Scientists at the Department of Energy’s Pacific Northwest National Laboratory (PNNL) are now collaborating with industry to evaluate a method that employs magnetic nanoparticles to extract important elements such as lithium from diverse water sources.
PNNL is working on magnetic nanoparticles encased in an adsorbent shell that hooks onto lithium and other metals found in water connected with various industrial operations.
These sources might include geothermal power plant water, often known as geothermal brines, or water extracted from the subsurface during oil or gas extraction. The particles might potentially be employed in desalination plant effluent or straight from saltwater.
The lithium is taken out of the water and attaches to the small, iron-based particles once they are introduced to it.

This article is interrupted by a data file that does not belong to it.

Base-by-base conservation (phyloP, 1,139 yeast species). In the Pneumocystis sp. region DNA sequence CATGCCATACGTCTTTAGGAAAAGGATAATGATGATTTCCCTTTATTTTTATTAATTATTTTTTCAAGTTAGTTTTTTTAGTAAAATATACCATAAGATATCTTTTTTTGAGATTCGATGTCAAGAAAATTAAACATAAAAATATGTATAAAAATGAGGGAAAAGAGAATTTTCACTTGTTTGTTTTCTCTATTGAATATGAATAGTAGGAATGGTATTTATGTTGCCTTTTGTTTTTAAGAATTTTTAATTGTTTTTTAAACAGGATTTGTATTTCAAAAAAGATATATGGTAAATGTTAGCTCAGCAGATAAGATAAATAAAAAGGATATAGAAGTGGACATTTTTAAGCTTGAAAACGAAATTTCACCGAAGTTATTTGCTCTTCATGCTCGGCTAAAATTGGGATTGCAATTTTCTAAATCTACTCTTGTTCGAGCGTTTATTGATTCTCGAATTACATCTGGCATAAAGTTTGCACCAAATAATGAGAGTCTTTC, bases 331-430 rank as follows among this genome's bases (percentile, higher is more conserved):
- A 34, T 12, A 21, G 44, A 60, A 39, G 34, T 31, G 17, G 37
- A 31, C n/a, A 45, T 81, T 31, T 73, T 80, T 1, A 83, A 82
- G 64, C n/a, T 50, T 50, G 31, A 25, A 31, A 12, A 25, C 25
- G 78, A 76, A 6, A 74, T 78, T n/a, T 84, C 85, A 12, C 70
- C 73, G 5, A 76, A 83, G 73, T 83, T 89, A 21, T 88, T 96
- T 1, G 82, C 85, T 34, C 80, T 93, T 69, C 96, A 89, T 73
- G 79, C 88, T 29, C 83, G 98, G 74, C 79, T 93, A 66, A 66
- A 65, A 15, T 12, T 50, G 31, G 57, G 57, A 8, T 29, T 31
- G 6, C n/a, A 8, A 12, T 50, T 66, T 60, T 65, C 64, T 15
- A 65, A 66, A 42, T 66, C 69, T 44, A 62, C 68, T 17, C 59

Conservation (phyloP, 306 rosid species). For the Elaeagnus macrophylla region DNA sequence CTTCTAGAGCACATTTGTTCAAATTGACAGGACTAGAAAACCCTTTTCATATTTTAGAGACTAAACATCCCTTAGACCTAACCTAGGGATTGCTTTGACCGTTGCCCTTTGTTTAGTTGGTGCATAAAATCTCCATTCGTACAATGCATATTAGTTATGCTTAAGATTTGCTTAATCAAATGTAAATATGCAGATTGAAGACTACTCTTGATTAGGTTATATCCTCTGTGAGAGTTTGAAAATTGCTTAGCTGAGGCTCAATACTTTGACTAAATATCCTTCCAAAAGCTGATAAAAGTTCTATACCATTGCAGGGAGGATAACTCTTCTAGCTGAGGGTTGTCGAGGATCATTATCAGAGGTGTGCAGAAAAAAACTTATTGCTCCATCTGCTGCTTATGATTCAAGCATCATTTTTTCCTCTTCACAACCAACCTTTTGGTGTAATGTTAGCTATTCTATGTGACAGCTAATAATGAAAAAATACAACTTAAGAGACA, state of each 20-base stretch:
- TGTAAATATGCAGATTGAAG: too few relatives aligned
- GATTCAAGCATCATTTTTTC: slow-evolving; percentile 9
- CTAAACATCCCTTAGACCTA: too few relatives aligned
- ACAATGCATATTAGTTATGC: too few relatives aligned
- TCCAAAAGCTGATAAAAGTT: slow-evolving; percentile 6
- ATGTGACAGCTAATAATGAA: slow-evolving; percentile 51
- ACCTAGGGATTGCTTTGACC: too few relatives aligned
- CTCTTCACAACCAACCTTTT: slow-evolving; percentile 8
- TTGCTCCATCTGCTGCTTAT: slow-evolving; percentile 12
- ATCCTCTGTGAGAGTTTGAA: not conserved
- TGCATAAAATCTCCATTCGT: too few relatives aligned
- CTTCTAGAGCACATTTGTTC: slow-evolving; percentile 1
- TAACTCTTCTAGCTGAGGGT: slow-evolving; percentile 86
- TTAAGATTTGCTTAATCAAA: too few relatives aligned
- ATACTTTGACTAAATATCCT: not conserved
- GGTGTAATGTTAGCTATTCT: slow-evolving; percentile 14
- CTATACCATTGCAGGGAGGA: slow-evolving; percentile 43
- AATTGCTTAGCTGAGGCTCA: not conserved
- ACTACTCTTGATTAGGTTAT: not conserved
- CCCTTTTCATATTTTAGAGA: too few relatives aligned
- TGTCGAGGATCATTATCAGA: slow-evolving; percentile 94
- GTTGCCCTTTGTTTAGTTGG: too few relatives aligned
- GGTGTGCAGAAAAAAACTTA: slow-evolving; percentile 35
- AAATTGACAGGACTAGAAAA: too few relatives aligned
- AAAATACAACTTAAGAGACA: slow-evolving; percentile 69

The nanoparticles may then be gathered in minutes with the assistance of a magnet, with the lithium hitching a ride, no longer floating in the liquid and ready for easy extraction. The recharged nanoparticles can be utilised again once the lithium has been retrieved.
This system is a possible alternative to traditional extraction methods that involve pumping groundwater into big, expensive evaporating ponds.
If this PNNL technique is used at geothermal facilities, the value of recovered lithium might possibly boost the cost-effectiveness of this type of renewable energy, which utilizes water to trap heat deep beneath the Earth’s surface and convert it to electricity.
This innovative technique taken is very impressive. It promises to extract key minerals in a timely and cost-effective manner.
Reference- PNNL website & PR, Clean Technica, Science Alert, Popular Mechanics